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“How Are You?”

17 July 2010

In elementary school classrooms here, there is a routine. When the chime sounds, the homeroom teacher prompts the nichoku, the student assigned to bring the class to order that day, to perform the perfunctory greeting. The nichoku says “気をつけ” — “Be careful”, “Be ready”.  The class takes a moment to arrange their things, cease their conversations, and focus.  When the nichoku is satisfied that the class is presentable, he or she faces the front and makes a solemn pronouncement: “Starting now, second period will begin”.  The rest of the class bows in their seats, echoing “we will begin”.

In my elementary school classrooms, I also have a routine. After this ritual, and an enthusiastic exchange of “Good Mornings”, I always ask each class “How are you today?”–not to the group, but to individuals.  Sometimes they volunteer. Sometimes I have to nudge them along by calling first on English nerds who sit in the front row.  Sometimes I’m a little sadistic, and call on the kid in back focusing so hard on his textbook that he appears to be severely constipated. By now, I’ve taught them so many, many ways of answering this question. From “I’m hungry” and “I’m sleep” to “I’m thirsty” and “I’m bored”. I always prepare my own new answer each week, too.  Tomorrow’s response, in case you were curious, is “I’m excited for Summer Vacation!”

I insist upon doing this with each and every class for two reasons. First, it puts the students–even the awkward ones who never volunteer–at ease.  It allows them a tiny forum for interaction that they can latch on to, and feel that morsel of success upon its completion. But more importantly, it is language at its most essential–as a means of narrating our thoughts, emotions, desires, and questions. It begins every class with the simplest possible reminder that language is not arithmetic. There is no right or wrong answer–no solution of any kind, come to that. Just how the feeling, and the English they place in its service. Perhaps I’ve only succeeded at mechanizing spontaneity. I can live with that.

Despite their initial reluctance, the students have come to love this. There are still awkward students aplenty, but by now the ones who are excited to be called upon outnumber the stoic ones. And the kids who have actually looked up a new answer in the library’s Japanese-English dictionary, or try to be clever by conjoining emotions with the fascinating new word “and”, increases by the week. The homeroom teachers have overcome their concerns about the disorder this injects into their classroom, too. Two weeks ago, one 4th grade teacher responded by shouting “I’m feeling SEXY! WHOOOO!”–followed by his best Michael Jackson impersonation–replete with a cringe-inducing pelvic thrust and attempt at a moon-walk. Some people, clearly, are just too sexy for elementary school.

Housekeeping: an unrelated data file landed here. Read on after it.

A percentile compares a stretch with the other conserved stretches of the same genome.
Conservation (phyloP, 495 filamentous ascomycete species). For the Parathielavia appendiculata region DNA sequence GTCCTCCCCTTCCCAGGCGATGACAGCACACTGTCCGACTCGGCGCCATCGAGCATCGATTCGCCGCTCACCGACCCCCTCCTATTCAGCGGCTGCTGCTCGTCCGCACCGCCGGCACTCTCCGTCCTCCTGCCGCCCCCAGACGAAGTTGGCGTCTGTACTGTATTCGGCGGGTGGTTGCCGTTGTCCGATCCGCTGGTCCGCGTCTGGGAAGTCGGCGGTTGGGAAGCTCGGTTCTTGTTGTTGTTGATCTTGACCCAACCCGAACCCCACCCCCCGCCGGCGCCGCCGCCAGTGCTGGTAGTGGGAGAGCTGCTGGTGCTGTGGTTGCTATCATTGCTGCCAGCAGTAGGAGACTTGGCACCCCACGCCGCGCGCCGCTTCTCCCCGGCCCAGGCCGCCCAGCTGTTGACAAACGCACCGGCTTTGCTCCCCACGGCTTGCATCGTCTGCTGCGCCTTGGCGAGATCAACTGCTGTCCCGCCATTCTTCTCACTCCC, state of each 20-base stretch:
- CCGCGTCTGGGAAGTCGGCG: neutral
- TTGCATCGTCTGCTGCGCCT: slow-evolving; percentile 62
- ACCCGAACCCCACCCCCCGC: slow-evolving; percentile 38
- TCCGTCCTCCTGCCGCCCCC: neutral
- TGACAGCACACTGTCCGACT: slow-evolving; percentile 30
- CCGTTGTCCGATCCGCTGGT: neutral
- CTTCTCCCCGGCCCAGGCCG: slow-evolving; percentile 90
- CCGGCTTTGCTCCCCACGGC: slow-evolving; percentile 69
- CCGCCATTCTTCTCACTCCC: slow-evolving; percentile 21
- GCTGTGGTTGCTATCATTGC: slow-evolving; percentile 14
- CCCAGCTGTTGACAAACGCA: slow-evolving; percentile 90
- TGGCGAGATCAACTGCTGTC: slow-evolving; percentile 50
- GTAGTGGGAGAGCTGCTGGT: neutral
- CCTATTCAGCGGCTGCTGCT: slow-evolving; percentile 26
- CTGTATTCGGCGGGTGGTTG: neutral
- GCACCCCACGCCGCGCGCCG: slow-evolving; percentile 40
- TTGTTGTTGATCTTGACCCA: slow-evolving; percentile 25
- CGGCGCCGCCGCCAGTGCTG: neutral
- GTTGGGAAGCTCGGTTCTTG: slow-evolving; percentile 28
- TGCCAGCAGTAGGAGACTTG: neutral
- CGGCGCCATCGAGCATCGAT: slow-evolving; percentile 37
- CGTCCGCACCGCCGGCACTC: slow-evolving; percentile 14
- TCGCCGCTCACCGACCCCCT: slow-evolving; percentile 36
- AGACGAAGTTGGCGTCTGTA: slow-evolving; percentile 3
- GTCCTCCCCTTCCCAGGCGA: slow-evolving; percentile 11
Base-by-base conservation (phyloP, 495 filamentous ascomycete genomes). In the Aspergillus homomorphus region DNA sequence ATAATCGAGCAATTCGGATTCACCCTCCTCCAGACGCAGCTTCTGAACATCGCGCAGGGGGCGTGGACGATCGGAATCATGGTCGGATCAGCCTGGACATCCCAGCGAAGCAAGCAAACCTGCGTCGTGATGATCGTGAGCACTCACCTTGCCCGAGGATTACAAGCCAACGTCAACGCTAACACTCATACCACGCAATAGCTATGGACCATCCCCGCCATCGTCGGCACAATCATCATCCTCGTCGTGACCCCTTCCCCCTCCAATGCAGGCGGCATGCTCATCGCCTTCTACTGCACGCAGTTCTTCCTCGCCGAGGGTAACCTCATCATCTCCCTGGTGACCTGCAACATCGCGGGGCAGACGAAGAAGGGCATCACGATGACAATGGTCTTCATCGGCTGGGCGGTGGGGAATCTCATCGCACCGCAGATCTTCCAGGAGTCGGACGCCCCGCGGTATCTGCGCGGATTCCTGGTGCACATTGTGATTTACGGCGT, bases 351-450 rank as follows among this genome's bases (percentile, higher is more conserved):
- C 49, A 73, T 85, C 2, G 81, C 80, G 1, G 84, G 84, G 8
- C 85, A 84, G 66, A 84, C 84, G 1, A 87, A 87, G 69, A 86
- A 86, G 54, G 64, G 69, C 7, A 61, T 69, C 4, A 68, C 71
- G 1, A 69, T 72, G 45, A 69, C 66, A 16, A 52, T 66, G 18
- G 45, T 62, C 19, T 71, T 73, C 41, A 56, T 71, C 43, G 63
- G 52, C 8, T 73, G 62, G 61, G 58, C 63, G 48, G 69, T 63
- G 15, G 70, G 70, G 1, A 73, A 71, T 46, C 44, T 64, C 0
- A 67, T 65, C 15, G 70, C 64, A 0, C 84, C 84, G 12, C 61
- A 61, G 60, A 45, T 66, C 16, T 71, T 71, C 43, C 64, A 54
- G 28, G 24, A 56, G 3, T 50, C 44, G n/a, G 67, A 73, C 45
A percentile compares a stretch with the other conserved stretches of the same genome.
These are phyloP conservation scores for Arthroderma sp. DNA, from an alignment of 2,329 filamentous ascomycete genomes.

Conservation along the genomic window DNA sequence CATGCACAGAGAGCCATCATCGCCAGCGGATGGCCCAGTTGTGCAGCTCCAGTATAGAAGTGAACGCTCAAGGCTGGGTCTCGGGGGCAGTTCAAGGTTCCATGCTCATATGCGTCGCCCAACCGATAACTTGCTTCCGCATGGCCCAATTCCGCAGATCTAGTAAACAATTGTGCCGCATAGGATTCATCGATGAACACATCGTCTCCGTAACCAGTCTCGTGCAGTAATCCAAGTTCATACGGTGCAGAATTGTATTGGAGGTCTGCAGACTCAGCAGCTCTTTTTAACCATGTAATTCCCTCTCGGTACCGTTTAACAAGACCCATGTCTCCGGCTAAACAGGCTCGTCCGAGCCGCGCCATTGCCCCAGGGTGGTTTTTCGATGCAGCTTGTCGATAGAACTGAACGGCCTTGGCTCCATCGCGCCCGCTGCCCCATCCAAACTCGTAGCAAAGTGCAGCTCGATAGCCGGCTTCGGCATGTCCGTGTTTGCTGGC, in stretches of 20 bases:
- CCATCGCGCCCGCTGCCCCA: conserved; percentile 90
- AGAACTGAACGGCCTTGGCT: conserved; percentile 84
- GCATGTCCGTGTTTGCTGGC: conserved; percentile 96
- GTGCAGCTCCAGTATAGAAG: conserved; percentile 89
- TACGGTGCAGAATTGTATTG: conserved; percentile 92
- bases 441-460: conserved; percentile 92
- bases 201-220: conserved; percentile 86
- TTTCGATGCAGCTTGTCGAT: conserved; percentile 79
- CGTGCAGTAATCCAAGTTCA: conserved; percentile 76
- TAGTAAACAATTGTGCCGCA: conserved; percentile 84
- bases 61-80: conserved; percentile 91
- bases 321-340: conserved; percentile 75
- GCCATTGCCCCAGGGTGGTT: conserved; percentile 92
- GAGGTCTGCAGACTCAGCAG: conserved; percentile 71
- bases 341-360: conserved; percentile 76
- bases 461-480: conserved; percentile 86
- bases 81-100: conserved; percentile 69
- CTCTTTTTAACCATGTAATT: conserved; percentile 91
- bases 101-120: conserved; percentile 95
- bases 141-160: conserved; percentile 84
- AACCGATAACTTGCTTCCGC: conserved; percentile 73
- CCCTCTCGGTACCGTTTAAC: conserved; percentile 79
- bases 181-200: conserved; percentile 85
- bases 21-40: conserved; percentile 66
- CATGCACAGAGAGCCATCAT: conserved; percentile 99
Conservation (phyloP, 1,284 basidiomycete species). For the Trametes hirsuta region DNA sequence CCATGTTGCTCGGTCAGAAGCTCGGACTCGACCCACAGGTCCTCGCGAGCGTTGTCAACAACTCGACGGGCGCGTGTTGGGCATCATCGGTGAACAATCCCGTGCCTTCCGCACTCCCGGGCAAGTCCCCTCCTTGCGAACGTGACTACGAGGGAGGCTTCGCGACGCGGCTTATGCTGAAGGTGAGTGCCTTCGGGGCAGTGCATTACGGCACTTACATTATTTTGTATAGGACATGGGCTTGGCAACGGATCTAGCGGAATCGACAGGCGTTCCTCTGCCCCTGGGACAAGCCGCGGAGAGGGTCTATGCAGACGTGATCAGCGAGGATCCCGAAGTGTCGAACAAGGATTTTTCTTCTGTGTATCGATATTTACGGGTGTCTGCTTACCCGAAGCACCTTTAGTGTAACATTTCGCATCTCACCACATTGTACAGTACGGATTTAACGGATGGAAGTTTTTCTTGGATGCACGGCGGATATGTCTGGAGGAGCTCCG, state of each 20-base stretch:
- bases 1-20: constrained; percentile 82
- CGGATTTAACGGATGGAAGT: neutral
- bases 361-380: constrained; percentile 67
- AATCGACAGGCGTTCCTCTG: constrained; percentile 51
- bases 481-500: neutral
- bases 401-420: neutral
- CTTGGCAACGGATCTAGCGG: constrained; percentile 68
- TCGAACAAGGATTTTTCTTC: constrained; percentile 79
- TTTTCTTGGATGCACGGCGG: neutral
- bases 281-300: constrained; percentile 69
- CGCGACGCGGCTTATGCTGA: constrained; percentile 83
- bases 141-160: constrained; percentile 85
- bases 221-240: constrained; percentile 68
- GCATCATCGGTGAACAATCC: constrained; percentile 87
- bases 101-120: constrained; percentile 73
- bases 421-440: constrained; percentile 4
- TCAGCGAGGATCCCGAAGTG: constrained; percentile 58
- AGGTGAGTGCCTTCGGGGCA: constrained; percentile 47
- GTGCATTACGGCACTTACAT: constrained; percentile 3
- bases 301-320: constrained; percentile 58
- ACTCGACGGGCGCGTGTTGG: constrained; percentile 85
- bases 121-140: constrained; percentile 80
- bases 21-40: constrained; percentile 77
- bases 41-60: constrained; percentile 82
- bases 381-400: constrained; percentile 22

This past April the 6th graders graduated, and entered the junior high school where I also happen to teach. I knew I was in for trouble when I asked the first class how they were doing, received an ecstatic jumble of responses, only to have the homeroom teacher jump in and correct them. “Actually”, she opines, “you should say ‘I’m fine, thank you, and you?’ whenever Haru-sensei asks you that question”.

I didn’t fight it, and I didn’t question.  It’s not my classroom, and I don’t get a say in how class time is appropriated–not with the next test always around the corner.  Instead, I resorted to guerrilla tactics to sustain the tradition I’d built with these students. I always gave a slight nod to the students who still insist on shouting their own answer.  I made a point of stopping students in the hallway and chatting them up–not that I haven’t always done that.

Today, I asked Homeroom 4 how they were doing and, with irreproachable synchronization, twenty-seven boys and girls shouted back “I’m fine, thank you, and you?”. Miyazaki-sensei nodded approvingly. So I picked up the flash cards, thinking of my favorite poets the whole time.

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16 Comments leave one →
  1. Moira permalink
    21 July 2010 1:13 am

    I want you to know that my French teachers used to do the “Hello class, how are you?” thing and expect us to say “Fine thanks, and you?” in response and it drove me nuts. I mean, sure you’re using the language but why ask if you don’t actually want to hear the response? I guess it’s good to know the formal polite response, but in general people asking how you are and not wanting to know is one of my pet peeves. So, even though it makes no difference at all, I want you to know that I’ve got your back on this one. And I like your strategy of asking individual students and getting individual responses.

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